Division Races ‘Central’ to AL, NL Postseason Picture
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There’s not a whole lot of space separating the top two teams in the AL Central and NL Central races. As of today: a combined four games of cushion. Those aren’t the only close races — every division is a heat except the AL West — and the NL Wild Card race couldn’t be tighter. However, it’s the Central races that could determine which legitimate World Series teams will watch from home in the postseason.
The three team race in the Central has paired itself down to just two remaining teams, as the Detroit Tigers have fallen first on injury, and subsequently, on an August full of losses. Over the same timeframe, the Twins offense has exploded (in a good way), and the White Sox have managed to stave off disaster, keeping themselves in a tight race with the Twins.
Problem is, that the White Sox are going to have to do something in the waiver trade market to keep this race tight into September. The AL Central has been decided in the last day or two each of the last two years, but it looks right now like the Twins aren’t going to play such games with an offensively inferior team.
In defense of the Sox, one of the reasons the Twins might look to be such a superior offensive team could be just a performance over the last three weeks. Joe Mauer and Jason Kubel have been scorching hot. J.J. Hardy has been far improved since the all-star break. Orlando Hudson is back in the lineup. Justin Morneau will be back soon. Pretty much every offensive player for the Twins has improved his stock since the all-star break except Denard Span, who has the unfortunate handicap of being on my fantasy team.
The Twins have continued to play great infield defense, and Michael Cuddyer has stopped being an innocent bystander out there in the outfield, also helping his team by playing some first base with Morneau out.
Even if the Twins offense declines a little due to unsustainable production in August, they still figure to be one of the more formidable offensive teams in the AL, with too many bats in that lineup to not power towards October at full speed.
The White Sox just don’t have as much hitting, and they don’t have as much defense, and while they added Edwin Jackson to their rotation at the deadline, they traded a 25 year old ML ready (Daniel Hudson) pitcher to do it. I think, man for man, the White Sox have an even rotation with the Twins, but when you’re head to head, toe to toe with a team who can pour on the runs onto opponents, “even” means that they are leavin’.
The good news for the Sox is that their schedule is a little bit easier. A majority of their remaining games vs. quality teams are against the Yankees and Red Sox. The Twins will be playing mostly against the Rangers the rest of August and into early September. The White Sox also have a series against the Orioles while the Twins get the Blue Jays. That’s not enough of a difference for the Sox to be okay with splitting their remaining six games with the Twins — and if the Twins take four out of six head to head, this race is over.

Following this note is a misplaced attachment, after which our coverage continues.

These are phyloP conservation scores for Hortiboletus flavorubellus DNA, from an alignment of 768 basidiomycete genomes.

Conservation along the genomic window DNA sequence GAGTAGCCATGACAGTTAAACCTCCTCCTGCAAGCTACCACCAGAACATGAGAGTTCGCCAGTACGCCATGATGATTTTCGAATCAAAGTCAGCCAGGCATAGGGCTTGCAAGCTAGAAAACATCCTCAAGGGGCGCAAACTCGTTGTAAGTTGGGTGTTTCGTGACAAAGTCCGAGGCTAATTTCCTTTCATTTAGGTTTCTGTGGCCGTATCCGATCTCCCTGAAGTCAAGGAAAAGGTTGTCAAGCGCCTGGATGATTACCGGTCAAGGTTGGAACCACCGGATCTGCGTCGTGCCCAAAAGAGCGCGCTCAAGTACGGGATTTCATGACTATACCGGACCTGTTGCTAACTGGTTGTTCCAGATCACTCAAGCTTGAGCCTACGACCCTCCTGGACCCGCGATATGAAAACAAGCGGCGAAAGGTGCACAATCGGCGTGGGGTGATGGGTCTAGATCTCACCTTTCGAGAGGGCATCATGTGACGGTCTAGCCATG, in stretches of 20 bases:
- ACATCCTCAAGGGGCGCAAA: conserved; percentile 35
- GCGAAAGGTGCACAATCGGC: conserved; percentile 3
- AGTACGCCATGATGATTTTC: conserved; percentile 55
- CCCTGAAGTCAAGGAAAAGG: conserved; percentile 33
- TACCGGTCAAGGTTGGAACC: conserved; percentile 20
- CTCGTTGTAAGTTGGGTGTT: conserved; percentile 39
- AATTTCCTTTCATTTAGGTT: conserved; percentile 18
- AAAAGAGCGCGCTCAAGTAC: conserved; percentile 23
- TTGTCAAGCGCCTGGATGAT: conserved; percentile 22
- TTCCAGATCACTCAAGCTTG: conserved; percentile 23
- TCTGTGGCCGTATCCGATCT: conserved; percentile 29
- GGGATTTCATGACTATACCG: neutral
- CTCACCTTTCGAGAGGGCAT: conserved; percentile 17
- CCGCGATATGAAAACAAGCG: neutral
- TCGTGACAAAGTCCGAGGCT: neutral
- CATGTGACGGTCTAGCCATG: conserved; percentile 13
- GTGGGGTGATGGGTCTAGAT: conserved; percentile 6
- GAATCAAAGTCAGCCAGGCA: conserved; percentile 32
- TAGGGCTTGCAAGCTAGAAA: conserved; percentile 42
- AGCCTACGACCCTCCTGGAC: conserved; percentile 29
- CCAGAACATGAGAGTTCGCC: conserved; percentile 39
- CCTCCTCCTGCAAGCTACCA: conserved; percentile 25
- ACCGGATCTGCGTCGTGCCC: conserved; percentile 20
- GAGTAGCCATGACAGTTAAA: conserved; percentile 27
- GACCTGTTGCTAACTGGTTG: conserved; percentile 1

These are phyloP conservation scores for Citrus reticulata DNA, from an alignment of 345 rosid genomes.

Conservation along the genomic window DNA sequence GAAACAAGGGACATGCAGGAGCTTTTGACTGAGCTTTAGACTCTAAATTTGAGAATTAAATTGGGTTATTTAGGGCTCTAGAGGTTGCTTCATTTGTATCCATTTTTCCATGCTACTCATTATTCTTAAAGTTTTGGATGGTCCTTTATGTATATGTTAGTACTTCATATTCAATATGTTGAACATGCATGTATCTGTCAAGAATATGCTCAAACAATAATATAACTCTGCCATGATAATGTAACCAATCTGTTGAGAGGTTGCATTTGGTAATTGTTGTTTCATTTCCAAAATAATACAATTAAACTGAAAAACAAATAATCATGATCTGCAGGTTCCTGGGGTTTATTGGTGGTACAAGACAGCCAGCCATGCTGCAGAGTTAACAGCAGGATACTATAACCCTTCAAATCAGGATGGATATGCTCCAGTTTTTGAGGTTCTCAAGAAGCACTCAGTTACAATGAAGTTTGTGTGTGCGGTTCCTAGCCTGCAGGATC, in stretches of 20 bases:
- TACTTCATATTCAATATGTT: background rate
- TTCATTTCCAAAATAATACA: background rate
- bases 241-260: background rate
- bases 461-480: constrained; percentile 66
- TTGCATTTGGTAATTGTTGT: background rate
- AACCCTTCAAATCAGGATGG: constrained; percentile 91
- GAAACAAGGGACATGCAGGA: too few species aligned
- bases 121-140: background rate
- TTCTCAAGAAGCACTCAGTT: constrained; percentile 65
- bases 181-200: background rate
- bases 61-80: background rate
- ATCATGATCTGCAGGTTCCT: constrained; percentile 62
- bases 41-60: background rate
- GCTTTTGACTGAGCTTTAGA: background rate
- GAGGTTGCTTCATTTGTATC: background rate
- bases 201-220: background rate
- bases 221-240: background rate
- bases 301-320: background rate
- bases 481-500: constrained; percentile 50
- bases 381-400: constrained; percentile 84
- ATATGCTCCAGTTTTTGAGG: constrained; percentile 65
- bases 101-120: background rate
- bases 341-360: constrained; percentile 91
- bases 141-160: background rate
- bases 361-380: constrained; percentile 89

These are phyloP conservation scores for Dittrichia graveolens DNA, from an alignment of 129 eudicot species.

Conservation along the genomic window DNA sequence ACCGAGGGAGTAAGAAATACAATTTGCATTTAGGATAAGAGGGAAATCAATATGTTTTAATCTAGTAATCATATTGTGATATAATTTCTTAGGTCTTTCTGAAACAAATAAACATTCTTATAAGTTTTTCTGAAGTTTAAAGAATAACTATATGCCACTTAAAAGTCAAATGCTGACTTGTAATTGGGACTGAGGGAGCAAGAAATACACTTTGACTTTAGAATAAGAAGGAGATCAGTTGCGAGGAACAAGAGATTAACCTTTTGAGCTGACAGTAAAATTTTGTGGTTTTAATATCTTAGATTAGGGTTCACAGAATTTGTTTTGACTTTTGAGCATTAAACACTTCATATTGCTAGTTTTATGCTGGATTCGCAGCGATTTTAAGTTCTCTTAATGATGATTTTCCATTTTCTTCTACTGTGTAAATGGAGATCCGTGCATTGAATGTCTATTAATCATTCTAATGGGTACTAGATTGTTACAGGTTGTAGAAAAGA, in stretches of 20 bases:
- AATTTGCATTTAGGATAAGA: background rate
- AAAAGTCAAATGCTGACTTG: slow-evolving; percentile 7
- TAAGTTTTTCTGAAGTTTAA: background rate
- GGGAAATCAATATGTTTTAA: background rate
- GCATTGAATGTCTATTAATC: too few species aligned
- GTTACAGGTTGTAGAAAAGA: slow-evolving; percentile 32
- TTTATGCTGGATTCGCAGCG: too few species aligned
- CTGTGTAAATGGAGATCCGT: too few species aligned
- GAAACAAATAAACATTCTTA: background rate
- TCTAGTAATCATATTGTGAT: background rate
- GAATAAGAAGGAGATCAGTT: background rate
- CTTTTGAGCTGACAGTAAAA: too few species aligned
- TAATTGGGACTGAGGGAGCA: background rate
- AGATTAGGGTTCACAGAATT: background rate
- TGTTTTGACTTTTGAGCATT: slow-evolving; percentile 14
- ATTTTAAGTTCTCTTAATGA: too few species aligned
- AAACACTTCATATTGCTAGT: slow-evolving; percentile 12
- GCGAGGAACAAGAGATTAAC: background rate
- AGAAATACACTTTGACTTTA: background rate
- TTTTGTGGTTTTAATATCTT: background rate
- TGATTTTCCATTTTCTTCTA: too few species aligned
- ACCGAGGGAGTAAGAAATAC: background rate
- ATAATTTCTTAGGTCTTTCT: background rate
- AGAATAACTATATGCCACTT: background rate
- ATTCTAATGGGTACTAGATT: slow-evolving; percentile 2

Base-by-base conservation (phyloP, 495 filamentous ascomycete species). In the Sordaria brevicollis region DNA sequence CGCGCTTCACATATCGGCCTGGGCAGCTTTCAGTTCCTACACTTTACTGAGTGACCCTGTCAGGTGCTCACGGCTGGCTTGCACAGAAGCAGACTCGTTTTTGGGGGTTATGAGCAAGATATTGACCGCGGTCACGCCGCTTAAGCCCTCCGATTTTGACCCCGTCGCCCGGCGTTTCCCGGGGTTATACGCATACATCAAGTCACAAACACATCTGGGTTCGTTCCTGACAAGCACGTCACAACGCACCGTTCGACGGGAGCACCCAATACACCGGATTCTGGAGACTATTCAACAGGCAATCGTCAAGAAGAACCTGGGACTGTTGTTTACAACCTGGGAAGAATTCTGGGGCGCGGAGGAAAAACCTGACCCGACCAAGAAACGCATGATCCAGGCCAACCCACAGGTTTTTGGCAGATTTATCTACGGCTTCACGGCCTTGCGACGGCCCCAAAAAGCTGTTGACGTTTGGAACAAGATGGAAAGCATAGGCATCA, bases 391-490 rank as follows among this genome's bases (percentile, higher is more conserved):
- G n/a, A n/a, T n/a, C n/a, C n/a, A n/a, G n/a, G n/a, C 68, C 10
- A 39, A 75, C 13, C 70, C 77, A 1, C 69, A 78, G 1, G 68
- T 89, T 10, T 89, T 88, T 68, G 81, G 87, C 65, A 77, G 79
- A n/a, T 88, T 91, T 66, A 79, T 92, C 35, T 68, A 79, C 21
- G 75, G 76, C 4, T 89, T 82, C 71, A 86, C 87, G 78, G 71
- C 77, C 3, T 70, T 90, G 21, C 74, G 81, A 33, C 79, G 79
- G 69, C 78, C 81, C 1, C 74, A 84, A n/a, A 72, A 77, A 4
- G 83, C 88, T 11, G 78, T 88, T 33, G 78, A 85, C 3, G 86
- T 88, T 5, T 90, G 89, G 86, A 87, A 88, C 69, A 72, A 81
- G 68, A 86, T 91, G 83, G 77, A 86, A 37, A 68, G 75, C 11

Joey Votto vs. Albert Pujols seems like a fun water cooler discussion that can last the next five years. But the real story of this race is not Pujols, its the Cincinnati offense, which leads the entire NL in per game average. But against the Cardinals’ pitching, the Reds offense went silent, as the Cardinals completed a crucial sweep. The Reds rebounded to sweep the Marlins, while the Cards dropped two of three games to the Cubs.
The schedule falls heavily in favor of the Cardinals. The Cardinals play 17 of 41 remaining games — nearly half — against dreadful opponents in the Pirates, Nationals, and Astros. They do not play the Phillies, but have a four game set in Atlanta. The Reds don’t have a difficult team left on their schedule, but only have a combined 9 games against Pittsburgh and Houston, and none against the Nationals. They do have seven games against Arizona (the Cardinals have none) so if you think they belong in that Pirates/Nationals/Astros category, then the schedule is pretty even.
In fact, half of the remaining slate for the Reds is played against all offense opponents in the Diamondbacks and the Brewers, two of the worst pitching teams in the league. The Reds and Cardinals only play one more series, so this race is going to be decided in games that aren’t head to head.
The Reds do have an advantage with the position players, as they play better infield defense than the Cardinals, hit better than the Cards, and right now they are healthy. If the pitching doesn’t implode, I do like Cincinnati down the stretch. But the Cards pitching is going to have them in the race to the very last pitch, so if Bronson Arroyo and Johnny Cueto can’t carry the Reds, their hitting advantage isn’t going to matter. This could be the best team in the NL from this point out, or it could be a .500 team that finishes a distant second.
LiveBall Picks: Twins and Reds.